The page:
By Nelson Hernandez
Washington Post Staff Writer
Monday, February 13, 2006
BAGHDAD, Feb. 12 -- Ibrahim Jafari, the soft-spoken Shiite Muslim doctor and Iraq's current interim leader, won his coalition's nomination for the post of prime minister by a single vote Sunday, putting him on course to head the country's first full-term government since the fall of Saddam Hussein.
Over a four-year term, Jafari will be expected to confront the vast challenges Iraq faces -- a crumbling infrastructure and rampant violence -- despite the failure to solve these problems during his tenure as leader of Iraq's interim government.
The decision represents a setback for some Iraqis and U.S. officials who would have preferred a more secular leader.
Jafari was chosen after days of wrangling within the coalition of Shiite religious parties that won the largest share of seats in parliamentary elections in December.
The leaders of the United Iraqi Alliance had hoped to resolve the contest between Jafari and Adel Abdul Mahdi, a secular economist, by consensus, but ended up deciding the matter by a 64 to 63 vote. The popular and fiercely anti-American cleric Moqtada Sadr threw his support behind Jafari's Dawa party, tipping the balance against Mahdi's Supreme Council for the Islamic Revolution in Iraq. Jafari then garnered the support of enough independent voters to score a narrow victory.
Because it will hold 130 seats in the 275-seat parliament -- far more than competing Sunni Arab, Kurdish and secular blocs -- the Shiite alliance is almost assured of having its choice named prime minister when the newly elected legislature formally takes office in about two weeks. Under Iraq's system of government, the prime minister is the most powerful public official, with the president serving in a largely symbolic capacity.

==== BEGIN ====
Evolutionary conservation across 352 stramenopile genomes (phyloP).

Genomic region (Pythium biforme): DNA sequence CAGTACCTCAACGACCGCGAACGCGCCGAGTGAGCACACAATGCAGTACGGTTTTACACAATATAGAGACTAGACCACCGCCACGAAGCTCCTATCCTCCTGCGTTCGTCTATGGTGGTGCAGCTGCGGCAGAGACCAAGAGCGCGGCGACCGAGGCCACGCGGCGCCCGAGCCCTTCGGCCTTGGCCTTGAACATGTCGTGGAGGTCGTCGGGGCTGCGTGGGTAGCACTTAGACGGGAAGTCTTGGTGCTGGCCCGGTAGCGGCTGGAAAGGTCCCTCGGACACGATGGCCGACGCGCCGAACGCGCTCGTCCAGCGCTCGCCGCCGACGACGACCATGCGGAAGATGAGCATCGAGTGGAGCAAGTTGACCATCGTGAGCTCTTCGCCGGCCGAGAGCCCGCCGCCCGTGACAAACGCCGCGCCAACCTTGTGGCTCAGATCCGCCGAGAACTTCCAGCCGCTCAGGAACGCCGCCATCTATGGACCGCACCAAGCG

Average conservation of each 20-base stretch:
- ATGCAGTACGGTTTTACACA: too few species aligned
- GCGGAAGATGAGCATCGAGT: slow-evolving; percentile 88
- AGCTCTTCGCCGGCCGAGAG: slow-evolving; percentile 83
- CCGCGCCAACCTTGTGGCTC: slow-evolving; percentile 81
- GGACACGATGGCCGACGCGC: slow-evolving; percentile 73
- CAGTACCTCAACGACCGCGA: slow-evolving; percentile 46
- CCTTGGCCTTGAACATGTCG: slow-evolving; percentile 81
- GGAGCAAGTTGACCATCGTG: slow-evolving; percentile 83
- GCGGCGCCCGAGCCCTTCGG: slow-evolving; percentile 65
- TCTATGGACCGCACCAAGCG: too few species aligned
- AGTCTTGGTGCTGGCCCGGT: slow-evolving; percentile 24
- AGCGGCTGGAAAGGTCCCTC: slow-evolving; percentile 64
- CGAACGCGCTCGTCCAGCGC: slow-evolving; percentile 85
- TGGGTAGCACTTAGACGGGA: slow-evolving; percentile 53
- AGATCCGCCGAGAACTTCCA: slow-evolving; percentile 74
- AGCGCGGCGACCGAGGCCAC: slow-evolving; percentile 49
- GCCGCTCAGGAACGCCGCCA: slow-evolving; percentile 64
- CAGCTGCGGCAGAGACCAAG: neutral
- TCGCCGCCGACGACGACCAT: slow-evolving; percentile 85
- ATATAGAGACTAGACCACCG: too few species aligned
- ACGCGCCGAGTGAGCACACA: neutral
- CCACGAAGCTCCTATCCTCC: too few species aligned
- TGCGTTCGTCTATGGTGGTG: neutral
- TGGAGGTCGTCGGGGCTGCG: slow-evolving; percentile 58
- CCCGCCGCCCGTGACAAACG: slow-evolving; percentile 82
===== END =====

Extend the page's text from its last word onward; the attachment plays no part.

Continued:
Jafari, 59, an intellectual given to quoting poets and philosophers in his public speeches, appeared to be painfully aware of the burden of leading a country still in chaos nearly three years after a U.S.-led coalition toppled Hussein's dictatorship. Iraq is torn by rivalries among Shiites, Sunni Arabs and Kurds. Its infrastructure is in tatters after decades of war and neglect. And the leader of the violent insurgent organization, al Qaeda in Iraq, has sworn to destroy the country's nascent democracy.
"You should console me in this situation," Jafari told Mahdi when the latter congratulated him. "This is a big burden and a position of difficulties."
None of the problems, least of all the violence, has come close to being solved since Jafari was formally installed as prime minister last April. At least six Iraqis were killed and 20 wounded in a series of bombings and shootings in Baghdad and in the north Sunday, according to the Associated Press. Gunmen also kidnapped 14 Iranian pilgrims in the city of Samarra, about 65 miles north of Baghdad, the day before, a police spokesman said.
Ordinary Iraqis complained of the continuing crisis in interviews Sunday, questioning whether Jafari was the right leader for the job.
"Everything went from bad to worse," Samer Abllahad, a shopkeeper in Baghdad, said of Jafari's brief term as interim prime minister. "I think the main reason was that he did not have time to make a difference. Maybe in the coming four years, he will be able to make some changes and bring safety to the country."